Feline Non-Recognition Aggression: Duration, Causes, & Why Your Cat Hisses at Cats After a Vet Visit

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two cats laying together

As a veterinarian, I've seen many strange things, but nothing quite prepared me for the day my own cat turned on her best friend. I've had many clients complain about the perplexing issue of feline non-recognition aggression, but for many years, I had not dealt with it personally. This complex topic falls into the category of "Practical Lessons I Wish I Would Have Learned in Vet School", right up there with "Dental Extractions 101" and absolutely anything on the business side of running a veterinary hospital. 

Imagine a loving multi-cat household. Cats A and B are best friends and do everything together. Cat A goes to the vet and Cat B stays home. Cat A returns to receive anything but a warm welcome from Cat B, who hisses, attacks, and seems determined to destroy Cat A. Cat B is convinced Cat A is an enemy and a threat. A previously wonderful cat friendship seems a distant memory and the household is a tense environment for all humans and pets involved.  

What happened? How long does feline non-aggression last? Is this why my cat is hissing at the other cat after the vet? This strange behavior, known as feline non-recognition aggression, can turn a peaceful home into a war zone. But fear not, cat lovers! Let's delve deeper and explore how long feline non-recognition aggression typically lasts, and what you can do to keep the peace.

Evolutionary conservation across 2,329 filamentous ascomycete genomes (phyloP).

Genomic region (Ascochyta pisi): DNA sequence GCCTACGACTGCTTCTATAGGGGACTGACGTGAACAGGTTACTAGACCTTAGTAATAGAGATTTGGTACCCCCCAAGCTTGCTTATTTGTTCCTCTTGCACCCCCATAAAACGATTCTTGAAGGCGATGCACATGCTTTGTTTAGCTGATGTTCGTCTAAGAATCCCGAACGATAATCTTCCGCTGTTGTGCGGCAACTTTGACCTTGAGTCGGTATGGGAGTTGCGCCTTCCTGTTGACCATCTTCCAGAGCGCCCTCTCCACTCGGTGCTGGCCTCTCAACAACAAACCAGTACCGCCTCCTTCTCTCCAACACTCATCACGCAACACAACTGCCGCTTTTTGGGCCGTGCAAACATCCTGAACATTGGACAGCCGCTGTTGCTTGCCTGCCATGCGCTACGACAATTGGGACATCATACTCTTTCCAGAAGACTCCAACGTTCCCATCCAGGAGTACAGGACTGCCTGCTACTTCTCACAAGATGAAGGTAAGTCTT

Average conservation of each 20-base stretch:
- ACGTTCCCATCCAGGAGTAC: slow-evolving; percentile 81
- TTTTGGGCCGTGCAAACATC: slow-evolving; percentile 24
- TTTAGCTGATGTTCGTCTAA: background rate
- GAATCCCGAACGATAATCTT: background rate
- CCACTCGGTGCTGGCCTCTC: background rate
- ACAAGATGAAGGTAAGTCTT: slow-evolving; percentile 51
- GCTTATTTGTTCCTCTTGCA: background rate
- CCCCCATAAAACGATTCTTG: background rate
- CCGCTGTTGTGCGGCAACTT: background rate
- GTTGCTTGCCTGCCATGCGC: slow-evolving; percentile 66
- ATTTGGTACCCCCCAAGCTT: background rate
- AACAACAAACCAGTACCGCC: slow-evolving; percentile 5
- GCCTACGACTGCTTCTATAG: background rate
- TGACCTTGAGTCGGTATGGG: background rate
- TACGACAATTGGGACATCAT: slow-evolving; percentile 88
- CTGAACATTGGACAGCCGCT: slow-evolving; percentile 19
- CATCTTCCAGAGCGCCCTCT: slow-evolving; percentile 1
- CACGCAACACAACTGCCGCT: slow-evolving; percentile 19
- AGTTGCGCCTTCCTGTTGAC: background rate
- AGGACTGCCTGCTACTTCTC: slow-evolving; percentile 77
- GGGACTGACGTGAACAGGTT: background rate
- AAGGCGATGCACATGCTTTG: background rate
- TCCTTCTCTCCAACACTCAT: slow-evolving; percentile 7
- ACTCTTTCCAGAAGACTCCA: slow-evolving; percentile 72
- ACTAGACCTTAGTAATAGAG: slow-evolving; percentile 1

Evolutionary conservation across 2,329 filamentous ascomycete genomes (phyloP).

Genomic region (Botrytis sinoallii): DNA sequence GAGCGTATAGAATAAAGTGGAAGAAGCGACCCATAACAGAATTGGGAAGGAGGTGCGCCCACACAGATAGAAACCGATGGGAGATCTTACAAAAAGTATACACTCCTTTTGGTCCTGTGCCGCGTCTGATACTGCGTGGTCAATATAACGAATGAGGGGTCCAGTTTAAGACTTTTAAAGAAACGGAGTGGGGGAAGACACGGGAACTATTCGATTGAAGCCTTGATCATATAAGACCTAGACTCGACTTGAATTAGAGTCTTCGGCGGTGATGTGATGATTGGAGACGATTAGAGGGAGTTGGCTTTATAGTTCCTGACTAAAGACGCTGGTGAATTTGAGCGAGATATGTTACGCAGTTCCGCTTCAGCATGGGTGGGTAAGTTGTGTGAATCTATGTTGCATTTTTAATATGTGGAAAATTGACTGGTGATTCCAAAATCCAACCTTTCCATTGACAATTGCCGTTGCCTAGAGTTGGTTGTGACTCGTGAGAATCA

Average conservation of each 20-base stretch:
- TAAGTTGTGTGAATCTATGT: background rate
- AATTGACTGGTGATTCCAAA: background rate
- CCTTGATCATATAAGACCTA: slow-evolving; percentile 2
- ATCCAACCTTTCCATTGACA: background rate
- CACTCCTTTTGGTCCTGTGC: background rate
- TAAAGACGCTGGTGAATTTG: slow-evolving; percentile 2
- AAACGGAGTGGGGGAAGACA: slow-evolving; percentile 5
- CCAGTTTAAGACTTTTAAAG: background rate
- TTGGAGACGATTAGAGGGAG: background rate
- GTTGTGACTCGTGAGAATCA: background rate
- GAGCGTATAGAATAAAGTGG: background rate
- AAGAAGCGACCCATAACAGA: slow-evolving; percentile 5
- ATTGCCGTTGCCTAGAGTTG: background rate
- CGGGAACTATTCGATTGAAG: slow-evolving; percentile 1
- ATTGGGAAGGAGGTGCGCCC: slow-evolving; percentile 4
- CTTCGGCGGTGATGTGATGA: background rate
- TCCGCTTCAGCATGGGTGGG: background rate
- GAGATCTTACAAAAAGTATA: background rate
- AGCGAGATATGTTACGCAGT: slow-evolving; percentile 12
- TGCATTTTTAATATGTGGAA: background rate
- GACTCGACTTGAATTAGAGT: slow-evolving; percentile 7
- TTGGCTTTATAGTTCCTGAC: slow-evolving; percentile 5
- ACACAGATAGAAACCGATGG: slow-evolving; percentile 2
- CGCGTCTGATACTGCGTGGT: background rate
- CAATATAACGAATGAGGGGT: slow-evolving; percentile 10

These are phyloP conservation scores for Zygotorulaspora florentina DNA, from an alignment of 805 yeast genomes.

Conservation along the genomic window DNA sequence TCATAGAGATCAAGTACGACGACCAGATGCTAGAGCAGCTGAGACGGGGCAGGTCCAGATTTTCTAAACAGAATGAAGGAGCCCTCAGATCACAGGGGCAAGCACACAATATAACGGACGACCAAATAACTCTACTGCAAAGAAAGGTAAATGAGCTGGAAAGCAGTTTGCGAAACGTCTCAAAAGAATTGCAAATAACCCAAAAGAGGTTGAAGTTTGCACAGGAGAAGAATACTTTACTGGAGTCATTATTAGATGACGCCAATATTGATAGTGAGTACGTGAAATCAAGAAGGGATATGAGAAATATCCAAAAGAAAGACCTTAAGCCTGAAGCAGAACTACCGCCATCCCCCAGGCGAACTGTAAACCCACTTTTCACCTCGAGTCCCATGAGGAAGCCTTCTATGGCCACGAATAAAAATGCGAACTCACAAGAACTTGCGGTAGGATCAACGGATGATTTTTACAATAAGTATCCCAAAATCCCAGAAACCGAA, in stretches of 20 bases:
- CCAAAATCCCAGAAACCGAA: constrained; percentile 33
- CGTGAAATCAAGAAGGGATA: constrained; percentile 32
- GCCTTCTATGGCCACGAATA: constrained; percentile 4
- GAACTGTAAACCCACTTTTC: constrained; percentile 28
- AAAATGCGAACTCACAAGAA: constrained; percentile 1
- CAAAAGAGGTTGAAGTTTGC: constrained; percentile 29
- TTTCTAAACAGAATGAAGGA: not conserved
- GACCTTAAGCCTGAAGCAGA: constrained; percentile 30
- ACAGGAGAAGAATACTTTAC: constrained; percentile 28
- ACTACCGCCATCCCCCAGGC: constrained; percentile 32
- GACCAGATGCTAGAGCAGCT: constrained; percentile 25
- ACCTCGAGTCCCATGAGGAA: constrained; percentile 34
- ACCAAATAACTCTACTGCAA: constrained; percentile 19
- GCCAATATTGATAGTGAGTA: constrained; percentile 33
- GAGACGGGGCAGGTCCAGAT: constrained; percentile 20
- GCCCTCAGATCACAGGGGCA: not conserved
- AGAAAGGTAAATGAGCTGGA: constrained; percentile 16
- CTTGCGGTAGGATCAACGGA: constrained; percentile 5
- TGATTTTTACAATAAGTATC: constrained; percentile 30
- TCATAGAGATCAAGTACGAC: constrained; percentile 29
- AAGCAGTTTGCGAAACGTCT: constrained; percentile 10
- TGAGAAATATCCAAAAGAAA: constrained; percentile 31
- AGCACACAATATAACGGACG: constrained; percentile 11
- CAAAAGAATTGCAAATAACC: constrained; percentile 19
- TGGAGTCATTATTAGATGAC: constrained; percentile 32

What is Feline Non-Recognition Aggression? 

Non-recognition aggression in cats is a bizarre phenomenon that occurs when one cat is uncharacteristically aggressive toward a companion cat after a period of separation. Cats primarily recognize each other through scent rather than visual cues. When a cat returns from the vet's office or another unfamiliar location, they may smell different due to exposure to other animals, medications, or stress-induced anal gland secretions. This change in scent can cause the cat that stayed home to perceive their companion as a stranger and a potential threat. 

My Personal Experience with Feline Non-Recognition Aggression 

I learned this lesson from the University of Hard Knocks. We travel with our pets, like many people nowadays. Usually this works out well, but our calico cat, Mackenzie, became ill on a recent trip and we soon found ourselves in the vet emergency room at 1am. While Mackenzie suffered no long-term ill effects from the cup of espresso she managed to lap up while I was in the other room, the vacation condo was anything but relaxing when I returned home with Mackenzie the next morning. 

Mackenzie was certainly bright-eyed and bushy-tailed, but it was not from her recent caffeine jolt. Rigby, our Siamese, greeted us at the door with anything but a warm welcome. There was hissing, fur flying, growling, and screaming. Initially, Mackenzie and I were frozen and shocked.

As soon as I could compose myself, I realized that Rigby was experiencing feline non-recognition aggression. She didn't know that Mackenzie was her best pal, as Mackenzie smelled like a complete stranger. 

How Long Does Feline Non-Recognition Aggression Last?